Seemed like such a simple task - provide child one with a sibling. Now that we had things figured out - or so we thought, getting pregnant again should not be so difficult, right? Well - getting pregnant again actually wasn't so hard this time - one cycle of clomid was all it took and I was staring at my second positive pregnancy test just when child one turned one. Mostly I was concerned I would be horribly sick again, the first week started off only mildly queasy. The second week after the positive test was the same. Halfway into the third week - disaster struck. No queasiness, but a low crampy ache that wouldn't let up. You know that miscarriages happen - you know that sometimes a pregnancy starts and doesn't end the right way. I had friends who had miscarriages. Somehow I guess I figured that having to take fertility drugs to conceive somehow gave me a pass on this - couldn't have more bad luck right? I knew that most women would experience at least one miscarriage over the course of their life - still this did not prepare me. Knowing it happens and then having to face it happening to you are two different things. There are no handbooks, no "how to" guides for having and coping with the loss of a pregnancy. Any of the help given by your health care provider will follow more along the lines of practical care meant to safeguard you from any complications. My personal opinion is - the miscarriage is already a complication. My doctor at the time was not completely convinced I was having a miscarriage initially. (Well if he was going to see me before 10 weeks he would have been able to verify it for himself) At the office he essentially told me to treat it like a "hard period" and not worry about it. Gave me the usual list of watch-for's and sent me on my way. At home I was stumped. I had no idea how to act, how to feel, how to grieve or even if I should/could grieve. So, being a bit of a pragmatist, I decided that these things happen and life goes on and I would simply get pregnant again (ha ha - right; though at the time, I thought I had all the answers or at least knew the "trick"). I had my one statistical miscarriage and so it wouldn't happen again. There was however, an ache in my heart - the tiniest handprint of something that I couldn't quite place a finger on and I could never fully wipe away.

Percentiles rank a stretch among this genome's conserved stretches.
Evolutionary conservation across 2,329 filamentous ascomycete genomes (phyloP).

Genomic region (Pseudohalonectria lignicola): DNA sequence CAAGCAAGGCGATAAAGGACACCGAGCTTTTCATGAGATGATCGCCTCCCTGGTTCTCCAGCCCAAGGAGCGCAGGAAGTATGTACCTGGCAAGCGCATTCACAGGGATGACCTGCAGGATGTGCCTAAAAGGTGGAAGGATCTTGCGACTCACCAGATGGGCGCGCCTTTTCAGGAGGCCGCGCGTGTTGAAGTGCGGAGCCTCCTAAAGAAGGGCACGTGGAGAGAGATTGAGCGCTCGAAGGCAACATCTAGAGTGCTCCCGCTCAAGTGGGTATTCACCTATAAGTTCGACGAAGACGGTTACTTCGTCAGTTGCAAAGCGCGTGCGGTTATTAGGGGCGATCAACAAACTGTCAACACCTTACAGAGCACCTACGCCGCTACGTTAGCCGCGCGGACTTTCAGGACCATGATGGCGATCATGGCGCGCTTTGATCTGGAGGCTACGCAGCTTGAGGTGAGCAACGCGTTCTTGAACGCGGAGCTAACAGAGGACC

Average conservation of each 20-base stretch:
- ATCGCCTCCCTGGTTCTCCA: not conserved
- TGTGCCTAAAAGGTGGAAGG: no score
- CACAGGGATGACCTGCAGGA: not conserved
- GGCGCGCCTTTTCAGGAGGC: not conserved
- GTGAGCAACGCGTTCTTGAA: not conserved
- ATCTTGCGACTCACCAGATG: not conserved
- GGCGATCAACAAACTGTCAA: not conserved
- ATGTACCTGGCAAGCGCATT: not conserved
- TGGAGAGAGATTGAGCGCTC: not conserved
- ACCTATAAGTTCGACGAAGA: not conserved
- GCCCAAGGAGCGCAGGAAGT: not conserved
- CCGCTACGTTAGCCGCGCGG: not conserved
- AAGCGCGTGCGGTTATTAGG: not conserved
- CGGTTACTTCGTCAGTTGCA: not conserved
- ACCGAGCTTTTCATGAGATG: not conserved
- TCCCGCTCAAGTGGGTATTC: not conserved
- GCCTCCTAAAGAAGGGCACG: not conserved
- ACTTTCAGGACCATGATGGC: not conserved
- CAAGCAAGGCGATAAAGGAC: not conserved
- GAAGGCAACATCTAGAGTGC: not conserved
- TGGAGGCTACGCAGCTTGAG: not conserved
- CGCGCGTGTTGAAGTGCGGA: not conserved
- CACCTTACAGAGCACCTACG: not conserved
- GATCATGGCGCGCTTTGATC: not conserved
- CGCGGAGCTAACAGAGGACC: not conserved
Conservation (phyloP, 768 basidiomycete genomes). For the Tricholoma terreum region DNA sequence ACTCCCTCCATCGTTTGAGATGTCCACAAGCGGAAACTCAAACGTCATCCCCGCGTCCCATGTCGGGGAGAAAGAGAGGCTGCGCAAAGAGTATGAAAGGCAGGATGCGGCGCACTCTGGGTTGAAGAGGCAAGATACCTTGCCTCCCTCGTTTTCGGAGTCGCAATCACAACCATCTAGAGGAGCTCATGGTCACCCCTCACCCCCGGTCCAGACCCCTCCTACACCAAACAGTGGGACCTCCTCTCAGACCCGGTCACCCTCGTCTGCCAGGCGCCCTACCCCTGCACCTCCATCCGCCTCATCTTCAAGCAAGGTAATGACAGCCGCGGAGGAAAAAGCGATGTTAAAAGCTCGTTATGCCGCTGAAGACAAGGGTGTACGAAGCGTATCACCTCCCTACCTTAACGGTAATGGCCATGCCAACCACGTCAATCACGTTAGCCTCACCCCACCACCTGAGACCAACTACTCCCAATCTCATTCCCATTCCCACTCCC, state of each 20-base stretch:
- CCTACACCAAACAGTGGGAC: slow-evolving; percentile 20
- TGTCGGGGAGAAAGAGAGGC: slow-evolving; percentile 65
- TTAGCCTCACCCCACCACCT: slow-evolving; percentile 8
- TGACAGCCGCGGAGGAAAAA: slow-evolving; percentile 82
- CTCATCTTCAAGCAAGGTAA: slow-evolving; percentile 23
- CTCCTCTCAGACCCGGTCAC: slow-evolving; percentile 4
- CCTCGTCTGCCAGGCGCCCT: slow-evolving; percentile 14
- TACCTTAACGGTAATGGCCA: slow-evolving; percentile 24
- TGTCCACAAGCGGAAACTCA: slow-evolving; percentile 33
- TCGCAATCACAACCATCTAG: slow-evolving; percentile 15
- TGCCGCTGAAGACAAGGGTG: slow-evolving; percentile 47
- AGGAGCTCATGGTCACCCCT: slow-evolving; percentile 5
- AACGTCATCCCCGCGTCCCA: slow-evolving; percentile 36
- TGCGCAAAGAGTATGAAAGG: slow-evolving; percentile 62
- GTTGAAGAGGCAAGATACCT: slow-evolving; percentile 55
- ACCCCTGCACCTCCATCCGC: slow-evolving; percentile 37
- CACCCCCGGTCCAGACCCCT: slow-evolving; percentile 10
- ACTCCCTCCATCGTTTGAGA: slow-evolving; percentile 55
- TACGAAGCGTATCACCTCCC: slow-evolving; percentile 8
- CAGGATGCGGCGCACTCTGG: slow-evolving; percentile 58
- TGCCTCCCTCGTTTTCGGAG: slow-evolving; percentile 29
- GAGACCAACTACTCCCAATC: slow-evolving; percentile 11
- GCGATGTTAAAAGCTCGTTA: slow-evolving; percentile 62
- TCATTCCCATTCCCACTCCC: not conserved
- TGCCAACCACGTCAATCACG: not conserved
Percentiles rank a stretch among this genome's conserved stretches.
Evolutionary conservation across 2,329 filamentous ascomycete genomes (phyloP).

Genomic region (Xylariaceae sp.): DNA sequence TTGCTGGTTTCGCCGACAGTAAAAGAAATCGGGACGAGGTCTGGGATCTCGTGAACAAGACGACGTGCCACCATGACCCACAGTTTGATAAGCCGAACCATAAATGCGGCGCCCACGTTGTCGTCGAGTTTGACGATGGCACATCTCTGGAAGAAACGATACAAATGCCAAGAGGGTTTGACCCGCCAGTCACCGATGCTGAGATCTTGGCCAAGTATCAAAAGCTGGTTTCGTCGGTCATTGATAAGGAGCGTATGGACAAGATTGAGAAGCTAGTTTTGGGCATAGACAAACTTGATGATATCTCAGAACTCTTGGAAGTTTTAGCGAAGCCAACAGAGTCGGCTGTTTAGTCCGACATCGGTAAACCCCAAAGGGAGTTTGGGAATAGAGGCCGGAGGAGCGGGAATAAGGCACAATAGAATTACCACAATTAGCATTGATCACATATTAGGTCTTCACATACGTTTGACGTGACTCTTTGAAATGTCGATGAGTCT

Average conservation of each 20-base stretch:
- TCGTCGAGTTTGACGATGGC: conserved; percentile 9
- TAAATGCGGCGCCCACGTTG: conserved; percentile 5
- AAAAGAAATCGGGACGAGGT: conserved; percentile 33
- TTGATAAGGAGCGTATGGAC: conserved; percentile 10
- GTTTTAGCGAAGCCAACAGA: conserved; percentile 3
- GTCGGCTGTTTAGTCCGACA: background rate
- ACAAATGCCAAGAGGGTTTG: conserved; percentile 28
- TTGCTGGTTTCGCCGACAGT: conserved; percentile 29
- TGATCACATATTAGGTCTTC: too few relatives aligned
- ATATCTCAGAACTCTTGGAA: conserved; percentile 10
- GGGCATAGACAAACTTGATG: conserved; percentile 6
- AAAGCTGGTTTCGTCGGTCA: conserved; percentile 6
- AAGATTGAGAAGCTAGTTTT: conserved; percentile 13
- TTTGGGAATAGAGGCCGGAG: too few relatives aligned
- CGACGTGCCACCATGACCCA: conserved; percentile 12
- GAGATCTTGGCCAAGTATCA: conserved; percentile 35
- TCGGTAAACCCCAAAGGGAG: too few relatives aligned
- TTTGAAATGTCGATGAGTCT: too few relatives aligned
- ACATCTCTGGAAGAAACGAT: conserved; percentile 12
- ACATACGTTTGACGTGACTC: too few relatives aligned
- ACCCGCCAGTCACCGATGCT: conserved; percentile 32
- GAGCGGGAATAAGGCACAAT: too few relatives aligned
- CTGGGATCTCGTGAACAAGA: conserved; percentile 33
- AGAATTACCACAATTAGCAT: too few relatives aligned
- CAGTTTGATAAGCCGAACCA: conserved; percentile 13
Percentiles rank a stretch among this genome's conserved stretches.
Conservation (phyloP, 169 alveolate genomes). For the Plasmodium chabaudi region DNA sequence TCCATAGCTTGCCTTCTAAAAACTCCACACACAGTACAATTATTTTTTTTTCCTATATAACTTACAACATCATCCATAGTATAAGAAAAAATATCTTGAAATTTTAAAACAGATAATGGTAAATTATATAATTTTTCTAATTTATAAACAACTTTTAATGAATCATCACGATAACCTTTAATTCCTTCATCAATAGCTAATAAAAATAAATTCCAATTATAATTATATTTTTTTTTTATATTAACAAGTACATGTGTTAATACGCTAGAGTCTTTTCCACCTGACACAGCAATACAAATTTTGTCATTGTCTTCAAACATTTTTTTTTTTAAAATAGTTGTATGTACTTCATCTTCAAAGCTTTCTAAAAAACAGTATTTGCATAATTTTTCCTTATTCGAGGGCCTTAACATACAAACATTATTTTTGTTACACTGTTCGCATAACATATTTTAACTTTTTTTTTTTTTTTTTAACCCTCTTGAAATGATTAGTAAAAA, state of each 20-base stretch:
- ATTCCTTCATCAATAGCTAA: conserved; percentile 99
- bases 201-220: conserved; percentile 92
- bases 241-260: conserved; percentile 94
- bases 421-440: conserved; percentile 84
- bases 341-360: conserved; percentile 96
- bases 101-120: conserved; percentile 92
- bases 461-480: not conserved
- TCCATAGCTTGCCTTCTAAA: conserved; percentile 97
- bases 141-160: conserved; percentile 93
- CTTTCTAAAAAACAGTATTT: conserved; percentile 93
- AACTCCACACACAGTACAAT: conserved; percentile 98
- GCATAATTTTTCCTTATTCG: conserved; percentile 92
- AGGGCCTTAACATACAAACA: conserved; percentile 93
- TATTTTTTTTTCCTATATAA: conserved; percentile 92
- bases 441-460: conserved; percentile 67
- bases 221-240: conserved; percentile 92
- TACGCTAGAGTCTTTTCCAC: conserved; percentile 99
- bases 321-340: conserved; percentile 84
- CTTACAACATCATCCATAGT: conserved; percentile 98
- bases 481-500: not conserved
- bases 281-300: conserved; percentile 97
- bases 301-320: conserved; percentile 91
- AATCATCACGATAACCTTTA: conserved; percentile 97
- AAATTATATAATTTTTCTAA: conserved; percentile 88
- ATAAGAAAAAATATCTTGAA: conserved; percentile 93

Angel Zach 6/95